July 17, 2012Homework, Busy Work: What's the Difference?
My kid is only in the first grade, but after going through kindergarten, I made the decision to limit what/when homework is done. WHY? I'll tell you:
1. My kid and I read together and she likes to learn by doing, so, we do things together at home; We go to the library, there is no TV in her room, and I let her get the mail so she can read some of the magazines, words on the letters, read street signs, etc.
2. Since she has expressed she is sometimes bored at school, I know that having her do the same boring stuff for homework will only worsen her boredom and I don't want her to become bored with learning, so, as an adult mom, I say, enough is enough;
3. As an 'educated' mother (BS, MA), I know a lot of the 'education' is bunk, meaningless, etc. so, I try to focus on concepts, and in this way, I supplement her education and focus it where I think it needs to be focused, age appropriate, of course;
4. When my kid went to kindergarten, she was already on a first/end of second grade level. I quickly corrected those who would say, "Oh, you're smart. Your teachers have taught you a lot." To which I would say, "You're right-her mom and dad are her eternal teachers and she learned this/that BEFORE going to kindergarten."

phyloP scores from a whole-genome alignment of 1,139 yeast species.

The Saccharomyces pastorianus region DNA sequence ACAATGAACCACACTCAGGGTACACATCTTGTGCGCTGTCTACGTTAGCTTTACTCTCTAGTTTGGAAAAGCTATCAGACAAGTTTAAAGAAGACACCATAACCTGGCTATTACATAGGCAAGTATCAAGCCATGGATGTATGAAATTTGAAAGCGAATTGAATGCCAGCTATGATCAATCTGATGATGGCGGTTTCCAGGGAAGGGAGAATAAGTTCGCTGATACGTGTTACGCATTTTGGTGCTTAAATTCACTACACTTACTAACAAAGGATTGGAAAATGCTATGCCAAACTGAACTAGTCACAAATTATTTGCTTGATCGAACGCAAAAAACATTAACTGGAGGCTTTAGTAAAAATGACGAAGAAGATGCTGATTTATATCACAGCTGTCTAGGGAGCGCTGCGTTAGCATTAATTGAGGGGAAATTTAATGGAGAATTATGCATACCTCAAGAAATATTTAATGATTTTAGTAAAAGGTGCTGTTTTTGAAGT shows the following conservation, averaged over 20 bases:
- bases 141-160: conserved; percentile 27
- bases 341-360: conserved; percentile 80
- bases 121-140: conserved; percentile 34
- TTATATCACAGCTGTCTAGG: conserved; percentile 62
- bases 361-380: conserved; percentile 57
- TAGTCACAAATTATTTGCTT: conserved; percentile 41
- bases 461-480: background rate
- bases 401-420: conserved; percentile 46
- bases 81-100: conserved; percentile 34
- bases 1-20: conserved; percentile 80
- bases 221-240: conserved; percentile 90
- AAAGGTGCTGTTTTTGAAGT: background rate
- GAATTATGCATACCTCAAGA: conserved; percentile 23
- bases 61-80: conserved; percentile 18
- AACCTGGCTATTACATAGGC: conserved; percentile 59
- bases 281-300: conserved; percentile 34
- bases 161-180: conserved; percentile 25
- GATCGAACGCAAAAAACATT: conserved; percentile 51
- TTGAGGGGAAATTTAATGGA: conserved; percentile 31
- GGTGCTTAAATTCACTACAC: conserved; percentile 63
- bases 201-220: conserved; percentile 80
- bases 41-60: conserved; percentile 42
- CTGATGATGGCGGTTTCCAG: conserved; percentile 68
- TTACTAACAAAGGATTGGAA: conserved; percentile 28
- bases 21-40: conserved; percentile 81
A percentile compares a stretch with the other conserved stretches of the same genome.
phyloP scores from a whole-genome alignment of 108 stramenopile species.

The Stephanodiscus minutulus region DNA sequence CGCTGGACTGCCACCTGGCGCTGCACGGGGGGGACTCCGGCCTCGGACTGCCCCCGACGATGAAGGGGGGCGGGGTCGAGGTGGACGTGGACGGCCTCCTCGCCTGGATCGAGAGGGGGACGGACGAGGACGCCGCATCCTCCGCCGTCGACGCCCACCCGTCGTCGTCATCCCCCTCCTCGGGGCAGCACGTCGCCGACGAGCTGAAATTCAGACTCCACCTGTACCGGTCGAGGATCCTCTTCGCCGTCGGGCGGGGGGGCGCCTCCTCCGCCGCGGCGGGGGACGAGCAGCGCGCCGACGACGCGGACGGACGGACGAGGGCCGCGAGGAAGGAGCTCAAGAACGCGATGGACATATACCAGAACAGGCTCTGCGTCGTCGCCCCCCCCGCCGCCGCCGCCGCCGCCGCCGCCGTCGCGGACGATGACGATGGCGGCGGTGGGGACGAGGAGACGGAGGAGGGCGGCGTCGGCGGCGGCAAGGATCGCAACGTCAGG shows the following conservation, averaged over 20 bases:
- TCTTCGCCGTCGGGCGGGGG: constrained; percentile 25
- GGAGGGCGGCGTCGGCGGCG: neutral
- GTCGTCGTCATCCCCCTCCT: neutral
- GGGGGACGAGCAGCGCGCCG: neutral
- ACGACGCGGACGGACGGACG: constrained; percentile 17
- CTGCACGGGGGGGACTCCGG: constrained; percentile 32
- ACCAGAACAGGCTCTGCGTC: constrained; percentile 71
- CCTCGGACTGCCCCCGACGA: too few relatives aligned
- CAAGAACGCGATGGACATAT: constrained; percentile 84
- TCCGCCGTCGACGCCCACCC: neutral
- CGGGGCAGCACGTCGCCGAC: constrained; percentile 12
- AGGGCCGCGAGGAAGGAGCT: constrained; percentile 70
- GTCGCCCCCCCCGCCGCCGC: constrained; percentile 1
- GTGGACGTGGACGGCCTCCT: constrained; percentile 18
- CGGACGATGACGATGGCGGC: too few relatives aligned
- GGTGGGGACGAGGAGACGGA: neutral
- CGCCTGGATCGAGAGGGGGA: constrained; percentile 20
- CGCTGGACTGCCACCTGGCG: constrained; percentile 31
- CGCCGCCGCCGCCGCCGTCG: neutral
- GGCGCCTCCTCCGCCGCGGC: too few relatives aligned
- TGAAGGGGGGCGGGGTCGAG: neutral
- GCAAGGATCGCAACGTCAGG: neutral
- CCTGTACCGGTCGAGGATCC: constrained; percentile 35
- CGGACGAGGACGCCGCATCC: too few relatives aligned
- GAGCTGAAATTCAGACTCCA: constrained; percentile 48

5. Finally, I allow her to just have down time (she likes to watch cartoons and she is still very silly (not jaded at all compared to lots of other kids). We cook together, discuss topics on shows like yours, Dennis Prager, Dave Ramsey, Christian and talk radio, etc. I want her to understand and learn that 'school is not the same thing as educated' but that learning is a life-long journey and there's lot to learn, BUT, one has to be able to make priorities, know what's important, and be able to tackle concepts, constructions, ideas, while developing and maintaining memories, friends, families, etc. Basically, I try to teach my kid that balance in life is important-there's a time to work, time to play, time to laugh, cry, learn, and yes, zone-out.
In saying all this (and not to brag at all), most of her friends and family members (her age and older) are 'amazed' at how much she is able to do and that I allow her to do/say/be/think, all the while noting that she STILL has an air of innocence, kid-like, appropriate, silliness, playfulness, love, trust, etc. Oh, by the way, she is also strong-willed, hard-headed, eager, clumsy, sloppy, too!
Posted by Staff at 12:11 PM